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How can we improve Excel for Windows (Desktop Application)?

Create a function that returns the list of sheet name(s) in the workbook = SHEETNAME(), =SHEETNAMES()

1. provide a function that returns the current sheet name

2. provide a function that does the listing of the sheets in the workbook. This is presently being done using macro. there are certain companies which do not permit the running of macros within the excel workbook.

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  • A.C. WILSON commented  ·   ·  Flag as inappropriate

    Re "1."
    I do this now with an unpleasantly complex work-around, based on parsing the results of =CELL("filename",<current-cell>). Give us the new function, please.

    Re conversation about "2."
    I myself only use INDIRECT() as a last resort, because it's so obtuse. I need the guts of my Excel sheets and files to be understandable to anyone in my large organization. Ditto for OFFSET() and array formulas. And, I won't use user-defined or third-party functions at all.

  • Corey Becker commented  ·   ·  Flag as inappropriate

    Jan, it's not what I "believe" to be bad practice. It just is. My favorite explanation of this can be found if you Google "Volatile Excel Functions Decision Models".

    You are trying to make a point by saying you have 43 sheets, but that's only confirming how terrible the spreadsheet is designed. As you continue to develop your Excel/data skills, this will become much more apparent. I'm simply suggesting to anyone reading that they avoid the mistakes I made early in my career.

    That being said, I know people find volatile functions as an easy stop-gap measure when they're not aware of their alternatives. That's perfectly fine until you start dealing with truly complex models. However, Microsoft should do a better job educating their users, not continue to support bad habits by expanding these workarounds.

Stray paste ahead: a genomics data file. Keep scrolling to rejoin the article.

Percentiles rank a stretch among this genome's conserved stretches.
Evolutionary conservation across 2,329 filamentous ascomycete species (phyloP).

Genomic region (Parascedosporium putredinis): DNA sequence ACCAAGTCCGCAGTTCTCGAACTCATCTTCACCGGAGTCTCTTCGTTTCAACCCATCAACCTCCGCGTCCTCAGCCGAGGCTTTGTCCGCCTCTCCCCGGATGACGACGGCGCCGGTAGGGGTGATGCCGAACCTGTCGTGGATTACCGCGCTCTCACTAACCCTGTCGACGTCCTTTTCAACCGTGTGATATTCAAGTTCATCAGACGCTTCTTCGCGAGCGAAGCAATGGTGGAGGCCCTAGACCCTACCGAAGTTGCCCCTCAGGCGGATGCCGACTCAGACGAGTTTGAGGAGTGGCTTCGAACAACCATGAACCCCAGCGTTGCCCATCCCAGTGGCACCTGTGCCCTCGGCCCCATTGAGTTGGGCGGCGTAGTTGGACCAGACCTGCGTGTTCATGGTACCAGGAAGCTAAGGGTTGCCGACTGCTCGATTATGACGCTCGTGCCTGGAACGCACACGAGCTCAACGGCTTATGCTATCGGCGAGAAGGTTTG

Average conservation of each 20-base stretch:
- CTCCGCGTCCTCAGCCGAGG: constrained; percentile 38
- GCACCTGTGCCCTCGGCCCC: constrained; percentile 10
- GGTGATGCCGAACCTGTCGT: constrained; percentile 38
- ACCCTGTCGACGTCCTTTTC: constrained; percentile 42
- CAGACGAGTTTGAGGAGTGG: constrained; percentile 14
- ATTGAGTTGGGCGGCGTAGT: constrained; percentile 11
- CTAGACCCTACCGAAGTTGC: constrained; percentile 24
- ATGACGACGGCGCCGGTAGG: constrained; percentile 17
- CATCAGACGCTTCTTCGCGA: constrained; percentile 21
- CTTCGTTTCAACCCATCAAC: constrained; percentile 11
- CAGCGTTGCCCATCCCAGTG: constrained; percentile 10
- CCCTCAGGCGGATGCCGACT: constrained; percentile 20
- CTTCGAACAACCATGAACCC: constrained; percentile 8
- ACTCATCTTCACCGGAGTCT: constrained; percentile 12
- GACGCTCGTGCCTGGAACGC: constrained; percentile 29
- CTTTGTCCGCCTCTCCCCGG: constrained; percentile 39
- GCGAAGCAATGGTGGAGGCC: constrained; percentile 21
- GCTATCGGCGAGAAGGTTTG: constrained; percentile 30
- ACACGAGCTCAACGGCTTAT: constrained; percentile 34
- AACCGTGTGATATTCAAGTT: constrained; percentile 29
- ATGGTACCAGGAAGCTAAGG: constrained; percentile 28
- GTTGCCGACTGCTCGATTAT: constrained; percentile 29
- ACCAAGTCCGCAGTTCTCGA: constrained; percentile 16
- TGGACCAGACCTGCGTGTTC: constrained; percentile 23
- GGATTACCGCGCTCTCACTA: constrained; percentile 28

Your first example has several other alternatives.Give me an example spreadsheet containing an example of when you think INDIRECT is necessary and I will show you a better alternative. In doing so, it will be faster, more reliable, and more dynamic.

  • Jan Wx, NZ commented  ·   ·  Flag as inappropriate

    Corey - you're not clear on why volatile functions are bad - they are just functions.

    If life was only as simple as a single table for data :)

    The reason to use indirects are multiple and functional. For example I do earned value and I need to sum from the current week to the end of the project. Next week the week has moved if you get my drift, but the indirect doesn't care, picks up the right starting point. Thus I can have formula which are regular and don't need exceptions. It is exceptions and difficult formula which are bad practice :)

    Other examples: I have a a test workbook here which semi automates data entry for testing. From the master list I have 43 sheets with on each some 200-500 test steps. Loads of indirects() sheetnames() and VBA :) Works like a dream

    Then I have a spreadsheet which generates some 1,000,000 lines of data using 100's of input configuration sheets again with lots of indirect()s to know where the data starts and stops. Works fine too, just wish sometimes we could set it to 10,000,000 rows. Big enough for you?

    Let's appreciate the diversity of functions in Excel, how we use it is up to people, not what you believe is bad practice. What I find so good is that it doesn't break.

  • Corey Becker commented  ·   ·  Flag as inappropriate